ANOTHER sign that the endgame to the seemingly endless conflict in Afghanistan may be near came on Tuesday as a host of Afghan factions — including the Afghan Taliban — met in Moscow to talk peace and reconciliation.
The meeting comes on the heels of marathon talks between the Taliban and the US in Doha that have been described as a breakthrough and the possible beginning of a negotiated peace that can bring stability to war-scarred Afghanistan. In fact, on Wednesday news outlets quoted a Taliban representative as saying that the American withdrawal had already started.
The fact is that the Americans, the Russians as well as the Chinese are all wooing the Taliban. After years of being on the fringes since the invasion of the Americans and their allies ousted them from power, the Taliban are now gaining acceptance as legitimate stakeholders in the Afghan political process.
There are also signs that they are showing some flexibility. For example, in Moscow, members of the militia said they wanted an “inclusive Islamic system” in Afghanistan with a new constitution, while they also listened to Afghan women’s rights activists.
This indicates a change as it was under the Taliban’s watch that women had been denied nearly all rights and freedoms.
Also in attendance in Moscow were a number of Afghan President Ashraf Ghani’s political opponents, as well as former president Hamid Karzai, against whose government the militia had fought a bloody insurgency.
But perhaps adhering to the maxim that in international relations and statecraft there are no permanent friends or enemies, all parties that attended the Moscow conclave are working to protect their permanent interests in Afghanistan.
They perhaps realise the fact that they will have to tolerate each other to do so, and eschew the way of the gun. It is also no small irony that the Afghan factions met in Moscow, considering the fact that the erstwhile Soviet Union was instrumental in destabilising Afghanistan.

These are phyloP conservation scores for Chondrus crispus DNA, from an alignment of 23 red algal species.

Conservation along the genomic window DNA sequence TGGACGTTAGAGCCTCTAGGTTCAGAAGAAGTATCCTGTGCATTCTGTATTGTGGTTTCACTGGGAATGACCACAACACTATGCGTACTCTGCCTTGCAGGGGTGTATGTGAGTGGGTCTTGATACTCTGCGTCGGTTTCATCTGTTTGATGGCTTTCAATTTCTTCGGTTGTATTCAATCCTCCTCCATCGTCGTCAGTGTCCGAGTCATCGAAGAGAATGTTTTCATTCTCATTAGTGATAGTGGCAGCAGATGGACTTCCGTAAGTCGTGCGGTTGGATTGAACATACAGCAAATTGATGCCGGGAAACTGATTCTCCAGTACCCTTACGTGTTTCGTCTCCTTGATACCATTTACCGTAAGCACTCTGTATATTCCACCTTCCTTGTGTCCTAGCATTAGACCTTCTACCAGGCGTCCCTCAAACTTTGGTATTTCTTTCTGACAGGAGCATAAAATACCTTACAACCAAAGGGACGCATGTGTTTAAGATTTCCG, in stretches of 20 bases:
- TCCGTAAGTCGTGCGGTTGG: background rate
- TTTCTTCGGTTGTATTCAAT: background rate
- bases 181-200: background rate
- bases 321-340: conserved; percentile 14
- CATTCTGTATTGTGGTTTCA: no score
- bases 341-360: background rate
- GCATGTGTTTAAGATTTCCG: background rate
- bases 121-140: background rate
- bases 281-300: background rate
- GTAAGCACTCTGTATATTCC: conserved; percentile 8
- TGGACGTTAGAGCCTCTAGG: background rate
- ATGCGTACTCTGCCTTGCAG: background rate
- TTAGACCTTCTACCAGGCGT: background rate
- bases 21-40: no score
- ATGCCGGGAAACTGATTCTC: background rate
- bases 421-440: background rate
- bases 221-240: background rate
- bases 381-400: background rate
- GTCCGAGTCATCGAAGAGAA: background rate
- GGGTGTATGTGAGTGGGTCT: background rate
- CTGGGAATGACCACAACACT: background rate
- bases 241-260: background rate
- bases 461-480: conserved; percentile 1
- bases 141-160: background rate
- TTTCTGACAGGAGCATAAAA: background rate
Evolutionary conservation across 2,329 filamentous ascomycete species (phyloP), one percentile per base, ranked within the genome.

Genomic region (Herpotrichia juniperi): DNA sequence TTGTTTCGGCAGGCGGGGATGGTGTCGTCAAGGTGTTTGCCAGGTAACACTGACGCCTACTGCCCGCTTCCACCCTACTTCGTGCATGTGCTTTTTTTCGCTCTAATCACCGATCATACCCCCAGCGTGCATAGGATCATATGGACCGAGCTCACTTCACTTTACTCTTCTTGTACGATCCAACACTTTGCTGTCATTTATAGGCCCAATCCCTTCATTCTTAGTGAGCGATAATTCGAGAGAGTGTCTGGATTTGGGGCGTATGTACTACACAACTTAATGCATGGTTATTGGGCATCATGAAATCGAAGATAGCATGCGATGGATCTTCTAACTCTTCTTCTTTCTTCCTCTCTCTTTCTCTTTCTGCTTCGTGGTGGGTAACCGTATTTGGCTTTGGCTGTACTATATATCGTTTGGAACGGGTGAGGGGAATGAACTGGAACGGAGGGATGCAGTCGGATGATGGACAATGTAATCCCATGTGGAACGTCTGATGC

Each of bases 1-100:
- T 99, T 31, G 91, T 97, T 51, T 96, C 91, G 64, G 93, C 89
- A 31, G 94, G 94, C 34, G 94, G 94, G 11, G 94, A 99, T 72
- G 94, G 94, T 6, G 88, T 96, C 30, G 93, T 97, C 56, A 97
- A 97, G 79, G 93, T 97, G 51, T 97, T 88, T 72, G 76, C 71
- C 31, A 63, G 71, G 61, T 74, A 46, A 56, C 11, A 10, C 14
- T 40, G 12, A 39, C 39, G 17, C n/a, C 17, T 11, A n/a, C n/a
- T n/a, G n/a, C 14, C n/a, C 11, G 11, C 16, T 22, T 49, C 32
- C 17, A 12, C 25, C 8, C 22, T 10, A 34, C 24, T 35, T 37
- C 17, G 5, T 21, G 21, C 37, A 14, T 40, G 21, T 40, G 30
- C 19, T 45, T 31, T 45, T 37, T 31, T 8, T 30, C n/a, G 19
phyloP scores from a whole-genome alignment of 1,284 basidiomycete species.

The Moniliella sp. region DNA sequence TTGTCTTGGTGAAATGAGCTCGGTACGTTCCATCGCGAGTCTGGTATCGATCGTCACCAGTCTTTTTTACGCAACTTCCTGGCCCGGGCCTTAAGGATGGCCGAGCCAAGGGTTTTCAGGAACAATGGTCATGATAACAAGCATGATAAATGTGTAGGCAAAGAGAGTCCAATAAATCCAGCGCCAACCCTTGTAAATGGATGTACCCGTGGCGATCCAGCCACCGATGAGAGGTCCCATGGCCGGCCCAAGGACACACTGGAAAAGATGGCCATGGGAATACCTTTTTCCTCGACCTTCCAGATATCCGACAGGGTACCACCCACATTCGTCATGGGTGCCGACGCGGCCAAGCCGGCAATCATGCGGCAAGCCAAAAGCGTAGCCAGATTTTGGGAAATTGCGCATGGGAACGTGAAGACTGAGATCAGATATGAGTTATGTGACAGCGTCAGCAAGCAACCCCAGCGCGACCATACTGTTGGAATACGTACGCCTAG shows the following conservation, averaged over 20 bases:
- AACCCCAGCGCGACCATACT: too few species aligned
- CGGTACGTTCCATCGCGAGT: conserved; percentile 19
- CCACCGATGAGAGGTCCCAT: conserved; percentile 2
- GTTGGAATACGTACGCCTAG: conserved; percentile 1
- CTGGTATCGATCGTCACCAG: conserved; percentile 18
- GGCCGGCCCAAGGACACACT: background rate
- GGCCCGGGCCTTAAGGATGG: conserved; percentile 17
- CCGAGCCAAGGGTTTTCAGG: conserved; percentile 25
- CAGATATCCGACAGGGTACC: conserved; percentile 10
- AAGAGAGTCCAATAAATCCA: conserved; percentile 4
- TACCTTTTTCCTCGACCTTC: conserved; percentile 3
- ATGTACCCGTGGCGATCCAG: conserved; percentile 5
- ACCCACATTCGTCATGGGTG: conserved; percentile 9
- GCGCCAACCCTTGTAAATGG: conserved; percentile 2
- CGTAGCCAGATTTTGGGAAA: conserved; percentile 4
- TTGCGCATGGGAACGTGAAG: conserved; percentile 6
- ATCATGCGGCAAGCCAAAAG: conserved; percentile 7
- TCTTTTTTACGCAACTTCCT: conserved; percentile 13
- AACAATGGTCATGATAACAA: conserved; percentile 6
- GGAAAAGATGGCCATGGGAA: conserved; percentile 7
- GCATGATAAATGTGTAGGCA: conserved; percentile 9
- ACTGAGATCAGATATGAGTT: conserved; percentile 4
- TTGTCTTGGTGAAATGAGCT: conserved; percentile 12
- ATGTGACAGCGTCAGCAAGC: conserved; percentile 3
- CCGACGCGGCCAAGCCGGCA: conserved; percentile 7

While the Doha and Moscow talks are good news, to ensure that negotiations result in a lasting peace, the Taliban should start talking to the government in Kabul. It is naive to imagine that decades of hostility will melt away after a few discussions in foreign lands.
However, the US, the Kabul government, the Taliban and all other Afghan factions need to agree on confidence-building measures that can help pave the way for peace and a sustainable political process.
A multiethnic democratic Afghanistan that protects the rights of all sects and ethnic groups is the objective here, with protection for women’s rights and a policy of not providing sanctuary to transnational militant movements.
After decades of war it will take time to heal the wounds of the Afghan people, but reconciliation is the only way forward for this battered land.
Published in Dawn, February 7th, 2019